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Scott Walker: Political Ignoramus

The defeated former governor’s attempt to rewrite the history of the Republican Party is derailed by his ignorance.

Scott Walker: Political Ignoramus

Scott Walker wrote a column for the conservative Washington Times last month, under the headline, “Liberal media and Democrats fan the flames of civil rights ignorance.”

The defeated former governor of Wisconsin warned that “ignorance is dangerous.”

Then Walker proceeded to prove the point—to his own embarrassment.

Walker attempted to claim the mantle of civil rights for the Republican Party by attacking the loathsome Democratic segregationists who wrote and defended racist Jim Crow laws. What the failed 2016 presidential contender neglected to note, however, is that many of the crudest segregationists of the 1950s and 1960s—such as Strom Thurmond, who filibustered against landmark civil rights measures; and Jesse Helms, who campaigned for vile racists and called civil rights campaigners “moral degenerates”—quit the Democratic Party and became Republicans. Why? Because, after Democratic President Lyndon Johnson signed the Civil Rights Act of 1964 and the Voting Rights Act of 1965, the Republican Party lurched right and embraced the cynical “Southern strategy” of Richard Nixon and the divisive “backlash” politics of Ronald Reagan.

As he delved further into his own party’s history, Walker fanned the flames of ignorance into a conflagration that burned up the story of the first Republican campaign for the presidency.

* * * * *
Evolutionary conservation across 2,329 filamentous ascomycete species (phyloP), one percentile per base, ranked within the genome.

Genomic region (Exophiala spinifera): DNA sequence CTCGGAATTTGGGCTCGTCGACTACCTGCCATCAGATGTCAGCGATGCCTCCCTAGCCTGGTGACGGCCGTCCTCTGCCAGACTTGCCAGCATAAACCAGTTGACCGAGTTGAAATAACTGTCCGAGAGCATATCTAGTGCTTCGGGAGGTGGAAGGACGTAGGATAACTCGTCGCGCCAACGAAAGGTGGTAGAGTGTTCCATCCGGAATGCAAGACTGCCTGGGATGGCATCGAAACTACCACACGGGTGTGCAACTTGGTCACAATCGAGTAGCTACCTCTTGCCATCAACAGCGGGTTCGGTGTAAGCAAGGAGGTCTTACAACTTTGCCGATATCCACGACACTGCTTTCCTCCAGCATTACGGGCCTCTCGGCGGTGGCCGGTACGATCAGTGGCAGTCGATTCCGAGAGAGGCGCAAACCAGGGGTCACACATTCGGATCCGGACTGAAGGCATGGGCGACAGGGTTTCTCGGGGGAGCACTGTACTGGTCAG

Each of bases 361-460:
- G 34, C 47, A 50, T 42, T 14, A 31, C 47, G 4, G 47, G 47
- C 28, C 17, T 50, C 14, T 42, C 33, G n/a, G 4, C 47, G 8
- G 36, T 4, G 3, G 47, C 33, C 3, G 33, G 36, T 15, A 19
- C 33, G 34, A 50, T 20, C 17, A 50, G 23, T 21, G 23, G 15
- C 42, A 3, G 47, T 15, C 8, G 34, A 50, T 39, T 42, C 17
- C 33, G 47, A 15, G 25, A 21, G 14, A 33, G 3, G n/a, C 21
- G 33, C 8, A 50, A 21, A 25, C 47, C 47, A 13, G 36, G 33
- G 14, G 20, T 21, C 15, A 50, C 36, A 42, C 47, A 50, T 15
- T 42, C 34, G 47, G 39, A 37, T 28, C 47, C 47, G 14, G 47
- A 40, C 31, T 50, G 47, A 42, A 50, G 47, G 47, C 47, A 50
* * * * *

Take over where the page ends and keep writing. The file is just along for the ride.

“In my state of Wisconsin, a group of people opposed to slavery came together in a school house on March 20, 1854. They suggested the name Republican for the new anti-slavery party. The first nominating convention was held later that summer in Michigan. Republicans opposed the expansion of slavery into the western territories,” wrote Walker. “Lincoln was the first nominee of the newly formed party. His Emancipation Proclamation freed the slaves.”

Abraham Lincoln was not the first presidential nominee of the Republican Party. That was John Charles Frémont, a considerably more militant figure than Lincoln, who stirred controversy throughout his career as a general and a politician. Campaigning on the slogan “Free Speech, Free Press, Free Soil, Free Men, Frémont and Victory!” the Republican nominee won 11 northern states in the election of 1856, including Wisconsin, but lost to Democrat James Buchanan.

At the start of the Civil War, as a Union Army major general and commander of the Department of the West, Frémont aligned with so-called “Radical Republicans” and, in August 1861, issued an unauthorized order emancipating the slaves of Confederate allies in Missouri. Lincoln, who would not issue his own Emancipation Proclamation until a year later, annulled Frémont’s order and the general was eventually relieved of his command. Frémont made no apologies. He remained an unwavering abolitionist, declaring, “There must be no cessation nor rest until Slavery is extirpated to the last root.”